Barring another 9/11 attack or the collapse of America's financial system, the dominant issue in the presidential race will be the sky-high cost of energy and its ruinous effect on the economy.
Barack Obama gets it even if his Democratic colleagues in Congress remain clueless.
Last Friday, House Speaker Nancy Pelosi, over the loud objections of Republican members, gaveled the House of Representatives into summer silence without allowing a vote on repealing the congressional ban on off-shore oil drilling.
Clearly, Speaker Pelosi didn't want her Democratic colleagues forced into a vote to oppose off-shore drilling before they headed home to explain to their constituents what a great job they're doing in Washington.
Within hours, Obama separated himself from the Democratic leaders in Congress by announcing he would support off-shore drilling in conjunction with a bipartisan commitment to conservation and alternate fuel production.
This shows that the savvy Obama knows how to read polls and that he was worried about being outflanked by John McCain on this critical issue.
His Favre-like flip-flop caught just about everyone by surprise, including Obama's media gurus, who were running TV ads promoting Obama's energy plan that failed to mention his new-found embrace of off-shore drilling. It's time to re-edit those ads!
Before embracing off-shore drilling, Obama tore a page from the Jim Doyle playbook by calling for $1,000 rebates to American consumers from "Big Oil." The lanky Illinois senator may yet back off from the demagogic rhetoric once he realizes most Americans put more blame for the energy mess on do-nothing politicians in Washington than "Big Oil" executives.
To his credit, McCain realized the potency of the energy issue weeks ago and started hammering Obama on his opposition to drilling off-shore and in the continental lands. Maybe that explains how Obama's nine-point lead in the polls before his European trip melted away to a virtual tie with McCain within days of his return to the States.
What McCain has realized, and what Obama has slowly begun to awaken to, is that America needs a balanced and comprehensive approach that will put us back on the path to energy independence and economic growth. That includes a major emphasis on exploring and drilling for more crude oil offshore, in Alaska and in our Western states.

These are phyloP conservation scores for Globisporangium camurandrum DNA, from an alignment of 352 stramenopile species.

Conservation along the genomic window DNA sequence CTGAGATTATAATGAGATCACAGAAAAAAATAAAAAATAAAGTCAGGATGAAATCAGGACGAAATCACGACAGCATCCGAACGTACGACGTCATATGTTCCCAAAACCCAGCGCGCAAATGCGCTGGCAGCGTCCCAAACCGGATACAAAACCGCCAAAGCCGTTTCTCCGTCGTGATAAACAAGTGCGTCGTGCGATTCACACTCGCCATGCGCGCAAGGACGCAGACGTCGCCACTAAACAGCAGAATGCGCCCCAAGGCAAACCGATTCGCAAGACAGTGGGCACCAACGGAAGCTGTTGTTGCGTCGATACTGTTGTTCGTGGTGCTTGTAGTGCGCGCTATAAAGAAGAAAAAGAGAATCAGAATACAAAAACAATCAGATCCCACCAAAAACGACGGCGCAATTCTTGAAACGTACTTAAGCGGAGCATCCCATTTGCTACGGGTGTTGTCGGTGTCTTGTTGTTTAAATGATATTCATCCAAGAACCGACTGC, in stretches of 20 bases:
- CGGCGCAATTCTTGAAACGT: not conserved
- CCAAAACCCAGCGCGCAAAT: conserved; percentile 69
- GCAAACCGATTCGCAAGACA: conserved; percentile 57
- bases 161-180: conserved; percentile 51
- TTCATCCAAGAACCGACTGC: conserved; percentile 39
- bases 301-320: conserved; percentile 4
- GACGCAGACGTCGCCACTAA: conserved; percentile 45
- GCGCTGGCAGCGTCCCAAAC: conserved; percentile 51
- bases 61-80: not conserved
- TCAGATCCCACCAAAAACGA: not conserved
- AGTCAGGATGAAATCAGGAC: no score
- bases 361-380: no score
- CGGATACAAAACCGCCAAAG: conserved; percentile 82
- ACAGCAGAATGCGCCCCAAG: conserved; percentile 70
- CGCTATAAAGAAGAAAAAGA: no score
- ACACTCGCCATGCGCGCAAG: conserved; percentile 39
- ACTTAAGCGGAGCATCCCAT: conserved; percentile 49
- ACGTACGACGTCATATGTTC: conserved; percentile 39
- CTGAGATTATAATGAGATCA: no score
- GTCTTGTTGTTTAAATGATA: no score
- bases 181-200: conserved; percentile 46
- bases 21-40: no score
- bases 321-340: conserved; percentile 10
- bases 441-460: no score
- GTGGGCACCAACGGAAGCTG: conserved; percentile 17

Yes, a thoughtful long-term energy policy has to include conservation, alternative fuels, nuclear power and whatever scientific advances can offer in the way of fuels we're not even talking about right now.
But the bottom line remains our need to pump our own oil. Experts say the "Balkan Formation" two miles below western North Dakota could yield between 270 and 500 billion barrels of crude oil. The famed North Slope of Alaska that Congress and President Clinton put off-limits in the 1990s has, by comparison, about 60 billion barrels of crude.
There are perhaps another 25-30 billion barrels waiting to be extracted off our shores.
To put these amounts in perspective, current proven crude oil reserves for the United States, the world's third-largest producer of crude oil, stand at around 30 billion barrels.
Clearly, America's untapped crude oil reserves could easily serve our needs for decades and end our dependence on foreign energy suppliers.
Sure, we need to start moving away from fossil fuels. But that conversion will take decades. More to the point, Americans are hurting right now when they pay for gasoline, home heating, sharply rising food prices and everything else that has to be transported by $4-a-gallon gas.
Al Gore says America should commit to wind and solar as our primary energy sources and claims we can do it within 10 years. T. Boone Pickens says America "can't drill itself out of this crisis." Mayor Dave, meanwhile, wants us to have "car-light" neighborhoods.
When I see wind or solar power lift a Boeing 777 into the air or pull a 100-car freight train down the track, I'll become a believer. Until then, let's fire up the drills and stop thinking we're going to put sails on top of our cars to glide down the Beltline.
Indeed, the last thing Americans want right now is another pie-in-the-sky lecture about conservation. They understand that a reliable, home-grown supply of crude oil reserves is absolutely necessary for the expansion of the American economy for the foreseeable future - no matter what silliness may gush forth from the likes of Al Gore, T. Boone Pickens, Jim Doyle or Mayor Dave.
So Mayor Dave wants to build a "car-light" neighborhood on Madison's northeast side because he saw something similar on a recent trip to Freiburg, Germany? How ridiculous! Unlike the United States, Europe is very compact with dense population centers. Check it out on a map, mayor: What makes sense in Europe doesn't necessarily make sense in Madison.
Further, the next time you travel to Germany on someone else's nickel, have fun, drink more beer, enjoy the Cuban cigars and leave the wacky ideas over there.
Rick Berg is a freelance writer and political commentator.